reduction is intended to compensate for the fast initial ramp-up.  In
   all other cases, the offered load rate is only decreased by one (Rx-
   1).

   If the feedback indicates that there were no sequence number
   anomalies AND the delay variation was above the lower threshold, but
   below the upper threshold, the offered load rate is not changed.
   This allows time for recent changes in the offered load rate to
   stabilize, and the feedback to represent current conditions more
   accurately.

   Lastly, the method for confirming congestion is that there were
   sequence number anomalies OR the delay variation was above the upper
   threshold for two consecutive feedback intervals.  The algorithm
   described above is also presented in ITU-T Rec. Y.1540, 2020
   version[Y.1540], in Annexes A and B. B, and implemented in the reference
   for Section 8.4, Running Code.

8.2.  Measurement Qualification or Verification

   When assessing a Maximum rate as the metric specifies, artificially
   high (optimistic) values might be measured until some buffer on the
   path is filled.  Other causes include bursts of back-to-back packets
   with idle intervals delivered by a path, while the measurement
   interval (dt) is small and aligned with the bursts.  The artificial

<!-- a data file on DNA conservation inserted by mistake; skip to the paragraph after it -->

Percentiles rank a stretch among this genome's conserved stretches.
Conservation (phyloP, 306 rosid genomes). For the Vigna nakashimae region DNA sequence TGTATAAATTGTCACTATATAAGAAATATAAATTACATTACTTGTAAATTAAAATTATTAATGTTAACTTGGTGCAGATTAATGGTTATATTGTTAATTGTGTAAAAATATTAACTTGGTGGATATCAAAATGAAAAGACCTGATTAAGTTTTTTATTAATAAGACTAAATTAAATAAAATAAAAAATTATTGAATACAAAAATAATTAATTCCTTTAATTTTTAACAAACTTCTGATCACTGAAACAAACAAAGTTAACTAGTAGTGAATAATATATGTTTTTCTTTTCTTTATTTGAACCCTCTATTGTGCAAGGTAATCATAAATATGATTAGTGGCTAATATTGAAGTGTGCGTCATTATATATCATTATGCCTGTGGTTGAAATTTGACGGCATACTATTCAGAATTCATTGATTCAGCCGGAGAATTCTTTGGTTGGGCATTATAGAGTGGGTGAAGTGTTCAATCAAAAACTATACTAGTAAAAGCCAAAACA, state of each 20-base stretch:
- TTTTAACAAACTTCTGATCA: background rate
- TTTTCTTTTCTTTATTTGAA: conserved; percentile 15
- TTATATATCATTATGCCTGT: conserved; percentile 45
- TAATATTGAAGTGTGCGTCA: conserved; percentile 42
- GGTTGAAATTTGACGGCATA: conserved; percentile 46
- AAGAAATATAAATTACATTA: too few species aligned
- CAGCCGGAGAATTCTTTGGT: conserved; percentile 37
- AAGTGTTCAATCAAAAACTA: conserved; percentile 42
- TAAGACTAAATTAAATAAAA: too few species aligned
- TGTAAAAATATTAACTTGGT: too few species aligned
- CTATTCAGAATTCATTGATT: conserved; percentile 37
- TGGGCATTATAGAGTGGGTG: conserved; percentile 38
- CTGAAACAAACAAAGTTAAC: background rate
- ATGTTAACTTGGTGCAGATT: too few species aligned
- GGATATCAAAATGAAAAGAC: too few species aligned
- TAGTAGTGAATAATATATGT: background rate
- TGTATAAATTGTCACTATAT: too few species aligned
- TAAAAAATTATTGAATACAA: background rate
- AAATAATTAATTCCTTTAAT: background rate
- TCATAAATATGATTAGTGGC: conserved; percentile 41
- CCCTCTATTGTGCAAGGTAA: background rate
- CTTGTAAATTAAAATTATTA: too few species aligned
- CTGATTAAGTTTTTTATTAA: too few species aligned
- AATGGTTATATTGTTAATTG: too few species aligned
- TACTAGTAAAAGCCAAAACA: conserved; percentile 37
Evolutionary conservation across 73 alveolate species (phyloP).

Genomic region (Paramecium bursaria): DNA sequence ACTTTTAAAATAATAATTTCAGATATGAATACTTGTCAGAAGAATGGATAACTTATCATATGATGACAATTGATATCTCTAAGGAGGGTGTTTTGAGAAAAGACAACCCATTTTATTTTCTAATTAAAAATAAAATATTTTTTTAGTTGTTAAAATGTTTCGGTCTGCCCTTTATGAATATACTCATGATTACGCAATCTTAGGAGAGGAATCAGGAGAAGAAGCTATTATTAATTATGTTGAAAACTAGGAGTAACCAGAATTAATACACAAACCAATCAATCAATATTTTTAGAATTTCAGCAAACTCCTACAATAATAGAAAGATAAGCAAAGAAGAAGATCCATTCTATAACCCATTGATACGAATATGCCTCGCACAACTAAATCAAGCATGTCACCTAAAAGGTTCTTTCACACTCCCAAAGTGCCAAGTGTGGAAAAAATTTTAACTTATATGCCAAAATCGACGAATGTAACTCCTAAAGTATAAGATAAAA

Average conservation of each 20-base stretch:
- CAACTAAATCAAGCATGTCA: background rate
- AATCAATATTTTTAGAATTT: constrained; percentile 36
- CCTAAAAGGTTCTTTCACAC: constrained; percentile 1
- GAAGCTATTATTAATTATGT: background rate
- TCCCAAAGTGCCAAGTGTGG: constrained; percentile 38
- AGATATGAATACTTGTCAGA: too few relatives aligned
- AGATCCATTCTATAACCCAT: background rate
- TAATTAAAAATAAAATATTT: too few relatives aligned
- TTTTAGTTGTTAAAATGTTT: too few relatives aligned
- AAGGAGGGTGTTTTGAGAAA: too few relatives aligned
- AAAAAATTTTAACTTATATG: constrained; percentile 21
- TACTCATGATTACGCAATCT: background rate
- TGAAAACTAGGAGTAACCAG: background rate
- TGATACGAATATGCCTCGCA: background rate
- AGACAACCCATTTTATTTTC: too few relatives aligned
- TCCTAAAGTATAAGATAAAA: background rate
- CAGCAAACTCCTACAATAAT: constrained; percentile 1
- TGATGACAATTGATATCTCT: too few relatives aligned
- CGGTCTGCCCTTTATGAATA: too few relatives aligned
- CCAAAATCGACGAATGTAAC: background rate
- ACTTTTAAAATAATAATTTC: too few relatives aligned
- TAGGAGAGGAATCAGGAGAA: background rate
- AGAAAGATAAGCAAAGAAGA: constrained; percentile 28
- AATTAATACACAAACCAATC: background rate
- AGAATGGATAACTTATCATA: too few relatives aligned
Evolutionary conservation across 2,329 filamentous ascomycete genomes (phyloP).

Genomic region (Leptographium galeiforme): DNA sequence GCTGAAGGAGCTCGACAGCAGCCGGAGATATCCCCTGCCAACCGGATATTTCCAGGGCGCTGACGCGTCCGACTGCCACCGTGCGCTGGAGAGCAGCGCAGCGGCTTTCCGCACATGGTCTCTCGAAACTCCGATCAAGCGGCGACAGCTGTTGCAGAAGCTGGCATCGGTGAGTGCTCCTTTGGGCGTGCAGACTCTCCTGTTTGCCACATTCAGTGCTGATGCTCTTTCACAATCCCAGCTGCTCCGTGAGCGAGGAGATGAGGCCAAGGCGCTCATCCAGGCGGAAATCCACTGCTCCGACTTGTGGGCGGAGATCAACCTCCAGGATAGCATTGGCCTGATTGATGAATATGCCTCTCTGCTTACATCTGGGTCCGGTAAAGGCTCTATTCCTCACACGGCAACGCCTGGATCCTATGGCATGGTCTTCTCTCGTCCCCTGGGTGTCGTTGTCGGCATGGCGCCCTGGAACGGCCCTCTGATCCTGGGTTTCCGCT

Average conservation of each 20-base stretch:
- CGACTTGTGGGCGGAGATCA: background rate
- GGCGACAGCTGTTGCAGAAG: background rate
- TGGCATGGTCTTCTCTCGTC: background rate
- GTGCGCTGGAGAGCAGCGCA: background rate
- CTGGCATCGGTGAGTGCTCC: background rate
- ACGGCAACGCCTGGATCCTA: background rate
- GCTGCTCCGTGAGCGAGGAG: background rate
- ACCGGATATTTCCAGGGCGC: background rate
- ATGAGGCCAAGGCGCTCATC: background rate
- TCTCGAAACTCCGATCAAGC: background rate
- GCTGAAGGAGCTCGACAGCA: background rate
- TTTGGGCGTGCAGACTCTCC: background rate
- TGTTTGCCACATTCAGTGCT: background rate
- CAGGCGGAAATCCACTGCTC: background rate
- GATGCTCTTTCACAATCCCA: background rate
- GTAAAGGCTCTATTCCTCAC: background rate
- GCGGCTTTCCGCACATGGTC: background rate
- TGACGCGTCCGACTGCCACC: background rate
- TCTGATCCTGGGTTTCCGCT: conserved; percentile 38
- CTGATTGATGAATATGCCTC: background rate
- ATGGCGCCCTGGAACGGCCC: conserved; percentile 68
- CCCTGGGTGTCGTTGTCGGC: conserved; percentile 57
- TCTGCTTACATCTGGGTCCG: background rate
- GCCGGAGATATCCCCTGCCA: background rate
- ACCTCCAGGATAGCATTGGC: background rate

values might result in an un-sustainable Maximum Capacity observed
   when the method of measurement is searching for the Maximum, and that
   would not do.  This situation is different from the bi-modal service
   rates (discussed under Reporting), which are characterized by a
   multi-second duration (much longer than the measured RTT) and
   repeatable behavior.

   There are many ways that the Method of Measurement could handle this
   false-max issue.  The default value for measurement of singletons (dt
   = 1 second) has proven to a be of practical value during tests of
   this method, allows the bimodal service rates to be characterized,
   and it has an obvious alignment with the reporting units (Mbps).

   Another approach comes from Section 24 of RFC 2544[RFC2544] and its
   discussion of Trial duration, where relatively short trials conducted
   as part of the search are followed by longer trials to make the final
   determination.  In the production network, measurements of singletons
   and samples (the terms for trials and tests of Lab Benchmarking) must
   be limited in duration because they may be service-affecting.  But